Moi was leaving office in 2002. The constitution did not allow him to defend his seat. He had been in power for 24 years. This act by Moi transported his succession into the realm of myth.
I remember since you were just in front of me that the old men saw you as your father, Jomo. I remember and still hear some of them call you, “Baba!” (Father!) and you turned back and shook the hands of many poor old men. Fathers and sons. They felt blessed. They turned to one another and said, Nota Jomo! He is just Jomo. Jomo Kenyatta wa Muigai. I too thought that was smart. You were so down to earth.
Were you yourself? Before that it always seemed to me that you were not the one who wanted to be a politician. It seemed that- in 2001 when Moi brought you for a walk to Kiambu after the Democratic Party had lost local council seats to Kanu- it was his plans he was fulfilling. And Kenyans called you a project. I want to hasten to say, it is time to be yourself.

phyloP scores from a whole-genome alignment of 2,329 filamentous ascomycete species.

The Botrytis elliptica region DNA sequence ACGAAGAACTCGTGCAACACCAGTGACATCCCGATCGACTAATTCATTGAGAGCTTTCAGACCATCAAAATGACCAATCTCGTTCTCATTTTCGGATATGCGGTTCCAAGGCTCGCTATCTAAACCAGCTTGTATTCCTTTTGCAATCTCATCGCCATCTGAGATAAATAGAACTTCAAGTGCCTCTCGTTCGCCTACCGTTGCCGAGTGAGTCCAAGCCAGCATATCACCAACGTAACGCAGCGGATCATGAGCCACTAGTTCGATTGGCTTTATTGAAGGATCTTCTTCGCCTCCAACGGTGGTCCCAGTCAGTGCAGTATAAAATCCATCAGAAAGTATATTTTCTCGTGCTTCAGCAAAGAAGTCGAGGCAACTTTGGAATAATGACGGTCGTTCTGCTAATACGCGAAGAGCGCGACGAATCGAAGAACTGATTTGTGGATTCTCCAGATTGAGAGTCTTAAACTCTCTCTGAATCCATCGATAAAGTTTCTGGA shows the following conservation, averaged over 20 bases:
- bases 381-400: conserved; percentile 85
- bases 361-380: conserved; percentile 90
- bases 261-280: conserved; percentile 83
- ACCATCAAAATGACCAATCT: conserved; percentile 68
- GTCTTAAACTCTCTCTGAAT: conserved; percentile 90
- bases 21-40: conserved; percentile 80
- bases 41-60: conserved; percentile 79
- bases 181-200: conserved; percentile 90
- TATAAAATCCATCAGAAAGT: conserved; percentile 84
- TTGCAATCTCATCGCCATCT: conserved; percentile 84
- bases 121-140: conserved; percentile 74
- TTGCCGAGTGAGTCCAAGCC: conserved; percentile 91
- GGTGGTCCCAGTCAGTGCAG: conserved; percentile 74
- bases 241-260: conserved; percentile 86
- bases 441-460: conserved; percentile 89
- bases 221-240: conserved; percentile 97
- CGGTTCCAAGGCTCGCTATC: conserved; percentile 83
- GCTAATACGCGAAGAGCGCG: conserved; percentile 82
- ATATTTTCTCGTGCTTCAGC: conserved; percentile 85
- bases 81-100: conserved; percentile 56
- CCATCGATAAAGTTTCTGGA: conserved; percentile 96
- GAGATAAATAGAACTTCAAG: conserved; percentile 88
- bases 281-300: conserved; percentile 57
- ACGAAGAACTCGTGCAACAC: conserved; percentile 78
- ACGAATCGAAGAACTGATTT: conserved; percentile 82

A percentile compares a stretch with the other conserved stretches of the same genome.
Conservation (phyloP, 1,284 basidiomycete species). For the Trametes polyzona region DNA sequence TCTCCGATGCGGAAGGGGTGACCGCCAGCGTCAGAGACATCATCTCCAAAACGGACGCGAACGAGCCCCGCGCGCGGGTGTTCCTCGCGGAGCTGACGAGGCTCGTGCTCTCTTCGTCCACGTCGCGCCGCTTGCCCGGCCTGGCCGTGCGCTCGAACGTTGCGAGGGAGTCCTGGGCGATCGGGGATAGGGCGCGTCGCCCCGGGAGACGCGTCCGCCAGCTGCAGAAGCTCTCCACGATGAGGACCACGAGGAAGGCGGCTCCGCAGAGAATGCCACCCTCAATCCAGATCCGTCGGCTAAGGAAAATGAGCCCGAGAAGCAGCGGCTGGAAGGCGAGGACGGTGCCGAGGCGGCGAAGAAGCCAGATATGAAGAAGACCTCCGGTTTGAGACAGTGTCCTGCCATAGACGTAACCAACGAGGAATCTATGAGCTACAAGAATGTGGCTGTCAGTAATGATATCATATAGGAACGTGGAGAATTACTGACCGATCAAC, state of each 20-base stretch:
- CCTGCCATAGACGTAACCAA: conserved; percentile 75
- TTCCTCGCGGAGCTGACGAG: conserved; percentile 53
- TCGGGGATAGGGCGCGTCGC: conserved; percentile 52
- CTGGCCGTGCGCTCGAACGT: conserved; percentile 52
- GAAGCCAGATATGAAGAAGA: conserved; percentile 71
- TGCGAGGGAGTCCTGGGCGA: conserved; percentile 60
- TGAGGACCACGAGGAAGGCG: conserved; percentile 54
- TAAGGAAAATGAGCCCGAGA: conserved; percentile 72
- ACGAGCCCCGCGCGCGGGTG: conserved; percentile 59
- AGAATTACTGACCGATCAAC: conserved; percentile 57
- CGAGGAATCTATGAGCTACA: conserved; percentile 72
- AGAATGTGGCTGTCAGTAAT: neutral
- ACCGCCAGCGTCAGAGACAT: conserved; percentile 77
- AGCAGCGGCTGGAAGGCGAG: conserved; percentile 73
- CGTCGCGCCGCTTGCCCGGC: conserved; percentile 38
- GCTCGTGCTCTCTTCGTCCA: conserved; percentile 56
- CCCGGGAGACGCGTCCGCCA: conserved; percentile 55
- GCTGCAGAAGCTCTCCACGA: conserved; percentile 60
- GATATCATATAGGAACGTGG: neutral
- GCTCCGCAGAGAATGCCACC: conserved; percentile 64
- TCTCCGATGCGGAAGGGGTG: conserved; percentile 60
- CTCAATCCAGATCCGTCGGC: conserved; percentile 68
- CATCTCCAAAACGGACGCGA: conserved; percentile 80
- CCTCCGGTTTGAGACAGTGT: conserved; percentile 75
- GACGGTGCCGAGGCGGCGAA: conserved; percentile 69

Do not hold on to Deputy Prime Minister. You have much work to do. You need to build your moral credibility. If you still want to be the president of Kenya some day, the thing to do now is to move from this desire. The tide has turned against you. It is not true that you will win by insisting. You will need to submit your whole self to the process of justice at the Hague. You have been charged with crimes against humanity. If you are not guilty, you will be released. You can then talk to Kenyans again and continue building the nation at any level.